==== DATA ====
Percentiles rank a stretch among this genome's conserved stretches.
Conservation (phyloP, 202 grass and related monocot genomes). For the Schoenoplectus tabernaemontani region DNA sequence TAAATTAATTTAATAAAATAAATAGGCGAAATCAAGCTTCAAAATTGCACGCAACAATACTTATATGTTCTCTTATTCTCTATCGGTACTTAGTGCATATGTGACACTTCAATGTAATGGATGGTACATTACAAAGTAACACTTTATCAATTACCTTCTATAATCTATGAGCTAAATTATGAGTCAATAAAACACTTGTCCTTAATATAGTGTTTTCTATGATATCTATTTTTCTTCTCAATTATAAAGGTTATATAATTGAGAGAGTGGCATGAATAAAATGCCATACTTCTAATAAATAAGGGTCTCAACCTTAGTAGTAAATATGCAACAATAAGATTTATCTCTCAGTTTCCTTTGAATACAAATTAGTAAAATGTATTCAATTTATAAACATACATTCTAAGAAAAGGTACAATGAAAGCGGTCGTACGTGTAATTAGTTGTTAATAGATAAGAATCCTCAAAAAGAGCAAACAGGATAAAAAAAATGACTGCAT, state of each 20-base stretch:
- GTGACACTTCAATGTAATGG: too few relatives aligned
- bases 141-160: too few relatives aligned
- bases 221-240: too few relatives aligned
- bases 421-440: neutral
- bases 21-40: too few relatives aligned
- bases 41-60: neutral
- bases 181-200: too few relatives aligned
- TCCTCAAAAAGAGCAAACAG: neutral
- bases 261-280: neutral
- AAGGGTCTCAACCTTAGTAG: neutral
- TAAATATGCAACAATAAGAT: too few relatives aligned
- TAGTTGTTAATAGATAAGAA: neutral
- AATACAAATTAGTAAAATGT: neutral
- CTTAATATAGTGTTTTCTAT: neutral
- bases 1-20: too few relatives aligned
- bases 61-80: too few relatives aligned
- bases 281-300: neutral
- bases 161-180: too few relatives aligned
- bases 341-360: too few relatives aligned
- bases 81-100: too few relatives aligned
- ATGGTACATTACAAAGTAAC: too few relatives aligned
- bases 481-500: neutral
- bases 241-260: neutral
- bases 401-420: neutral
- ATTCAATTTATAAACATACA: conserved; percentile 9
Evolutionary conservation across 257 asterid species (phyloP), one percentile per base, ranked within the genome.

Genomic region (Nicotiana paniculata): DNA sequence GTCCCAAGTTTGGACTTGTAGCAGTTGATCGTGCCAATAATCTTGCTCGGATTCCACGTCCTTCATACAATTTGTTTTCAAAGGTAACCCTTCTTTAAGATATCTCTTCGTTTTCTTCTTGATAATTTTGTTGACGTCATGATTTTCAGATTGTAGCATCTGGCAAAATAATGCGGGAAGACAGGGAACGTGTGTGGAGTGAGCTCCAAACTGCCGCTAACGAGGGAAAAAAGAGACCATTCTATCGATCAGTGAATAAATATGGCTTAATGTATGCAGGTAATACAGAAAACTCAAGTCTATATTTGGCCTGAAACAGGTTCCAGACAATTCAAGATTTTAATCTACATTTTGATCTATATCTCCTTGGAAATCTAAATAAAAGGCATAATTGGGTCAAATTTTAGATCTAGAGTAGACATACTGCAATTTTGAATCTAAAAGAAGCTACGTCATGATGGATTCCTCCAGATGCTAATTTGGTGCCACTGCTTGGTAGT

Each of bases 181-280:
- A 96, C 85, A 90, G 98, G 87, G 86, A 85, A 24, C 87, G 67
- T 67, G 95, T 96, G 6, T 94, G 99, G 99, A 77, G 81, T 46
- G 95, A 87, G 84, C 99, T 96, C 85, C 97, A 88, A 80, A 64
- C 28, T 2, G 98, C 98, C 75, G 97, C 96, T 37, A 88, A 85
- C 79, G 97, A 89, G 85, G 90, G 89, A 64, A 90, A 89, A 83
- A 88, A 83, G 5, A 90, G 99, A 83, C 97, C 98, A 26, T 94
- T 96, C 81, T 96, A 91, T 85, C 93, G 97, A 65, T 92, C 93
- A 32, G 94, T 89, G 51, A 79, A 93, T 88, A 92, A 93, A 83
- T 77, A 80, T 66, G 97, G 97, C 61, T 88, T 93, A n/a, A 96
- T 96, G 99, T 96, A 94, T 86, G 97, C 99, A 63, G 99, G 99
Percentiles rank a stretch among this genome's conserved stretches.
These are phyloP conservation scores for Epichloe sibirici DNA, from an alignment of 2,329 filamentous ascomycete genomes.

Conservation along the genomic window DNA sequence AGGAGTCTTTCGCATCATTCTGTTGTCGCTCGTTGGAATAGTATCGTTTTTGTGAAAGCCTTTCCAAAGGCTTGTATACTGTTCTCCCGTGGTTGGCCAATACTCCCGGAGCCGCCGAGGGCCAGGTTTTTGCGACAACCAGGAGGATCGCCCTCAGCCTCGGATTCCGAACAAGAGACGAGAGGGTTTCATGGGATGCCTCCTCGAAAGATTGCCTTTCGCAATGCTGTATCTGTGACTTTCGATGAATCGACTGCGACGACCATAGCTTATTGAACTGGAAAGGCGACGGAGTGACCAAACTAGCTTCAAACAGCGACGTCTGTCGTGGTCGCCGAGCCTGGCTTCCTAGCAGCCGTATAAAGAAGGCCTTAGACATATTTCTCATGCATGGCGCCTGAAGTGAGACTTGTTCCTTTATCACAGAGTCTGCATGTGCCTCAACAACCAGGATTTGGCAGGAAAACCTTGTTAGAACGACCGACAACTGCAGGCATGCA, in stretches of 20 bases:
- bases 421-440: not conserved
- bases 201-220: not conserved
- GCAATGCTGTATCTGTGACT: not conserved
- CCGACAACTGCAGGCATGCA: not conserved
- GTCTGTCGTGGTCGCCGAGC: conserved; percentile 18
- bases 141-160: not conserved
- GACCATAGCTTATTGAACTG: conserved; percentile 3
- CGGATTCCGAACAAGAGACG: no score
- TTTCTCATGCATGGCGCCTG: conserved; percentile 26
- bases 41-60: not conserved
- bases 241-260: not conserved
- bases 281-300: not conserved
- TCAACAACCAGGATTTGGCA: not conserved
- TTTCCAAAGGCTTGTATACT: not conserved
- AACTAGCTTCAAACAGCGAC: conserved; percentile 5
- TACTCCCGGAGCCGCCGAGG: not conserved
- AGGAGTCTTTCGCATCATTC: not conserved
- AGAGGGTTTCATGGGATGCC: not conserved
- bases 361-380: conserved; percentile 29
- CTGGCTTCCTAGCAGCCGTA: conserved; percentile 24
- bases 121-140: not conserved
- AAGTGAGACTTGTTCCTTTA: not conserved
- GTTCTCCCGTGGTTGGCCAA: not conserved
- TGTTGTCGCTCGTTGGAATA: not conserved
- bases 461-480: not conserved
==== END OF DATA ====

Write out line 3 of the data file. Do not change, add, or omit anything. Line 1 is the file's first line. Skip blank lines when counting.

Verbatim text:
- GTGACACTTCAATGTAATGG: too few relatives aligned